INDIANAPOLIS — Currently, the only vaccine authorized for 16- and 17-year-olds is Pfizer's two-shot coronavirus vaccine. But on Friday, Pfizer asked the Food and Drug Administration to expand emergency use of its vaccine to those as young as 12.
The director of infection prevention at Riley Children's Health said they've been fielding questions from parents on everything from the safety of the vaccine to side effects and efficacy.
Dr. John Christianson said the Pfizer vaccine has an excellent track record on safety.
"The FDA looks very carefully at side effects and one of the things they do is they will not release a vaccine to be used in children unless they're certain it's safe in adults and that's been the case," he said.
He noted Pfizer's phase three clinical trials showed the vaccine was not only safe for children but extremely effective.
"It looks pretty clear cut if you have 100 percent protection," he said.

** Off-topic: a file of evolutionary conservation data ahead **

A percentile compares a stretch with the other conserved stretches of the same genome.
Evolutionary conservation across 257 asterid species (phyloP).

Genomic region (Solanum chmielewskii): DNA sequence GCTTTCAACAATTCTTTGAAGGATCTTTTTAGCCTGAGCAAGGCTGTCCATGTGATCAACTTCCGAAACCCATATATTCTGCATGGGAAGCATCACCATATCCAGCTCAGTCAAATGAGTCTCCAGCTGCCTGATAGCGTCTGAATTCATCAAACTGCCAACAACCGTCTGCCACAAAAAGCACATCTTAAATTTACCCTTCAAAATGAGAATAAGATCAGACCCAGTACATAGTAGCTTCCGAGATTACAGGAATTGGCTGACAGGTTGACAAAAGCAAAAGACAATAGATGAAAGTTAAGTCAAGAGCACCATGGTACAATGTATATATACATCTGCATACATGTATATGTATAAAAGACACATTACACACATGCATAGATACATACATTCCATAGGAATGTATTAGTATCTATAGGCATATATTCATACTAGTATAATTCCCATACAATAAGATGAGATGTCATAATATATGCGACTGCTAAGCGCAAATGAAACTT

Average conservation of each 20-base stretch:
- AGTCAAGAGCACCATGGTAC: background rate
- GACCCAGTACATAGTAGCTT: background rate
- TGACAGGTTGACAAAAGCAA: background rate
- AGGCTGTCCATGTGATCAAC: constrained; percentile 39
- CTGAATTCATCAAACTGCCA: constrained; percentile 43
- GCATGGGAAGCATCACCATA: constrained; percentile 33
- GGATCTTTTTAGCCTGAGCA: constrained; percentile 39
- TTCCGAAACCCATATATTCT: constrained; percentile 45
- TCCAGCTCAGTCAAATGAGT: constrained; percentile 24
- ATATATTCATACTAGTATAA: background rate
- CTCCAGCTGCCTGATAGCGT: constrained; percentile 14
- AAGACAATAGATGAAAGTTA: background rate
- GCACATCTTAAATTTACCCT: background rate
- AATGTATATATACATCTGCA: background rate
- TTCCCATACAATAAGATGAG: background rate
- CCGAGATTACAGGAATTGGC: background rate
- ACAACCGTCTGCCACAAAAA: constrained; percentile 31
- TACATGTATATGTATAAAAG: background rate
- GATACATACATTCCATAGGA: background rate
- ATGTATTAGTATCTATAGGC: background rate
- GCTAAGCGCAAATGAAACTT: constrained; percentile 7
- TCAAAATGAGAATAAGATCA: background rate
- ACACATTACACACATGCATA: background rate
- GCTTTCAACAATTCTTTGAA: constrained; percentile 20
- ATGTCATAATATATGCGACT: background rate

As for side effects? Trials have shown them to be similar to what adults can experience: possibly a fever, soreness at the injection site, and some muscle aches, but no other major issues.
Christianson said getting children vaccinated is the key to achieving herd immunity and returning to normalcy.
"Having the whole cohort of family members vaccinated and protected against COVID opens the opportunities to do things, especially visiting grandparents," he said.
He suspects it won't be long before younger children become eligible for the vaccine. Duke Health is one of four hospitals involved in Pfizer's phase 1 trial for kids ages 5 to 11. It will soon include those as young as six months.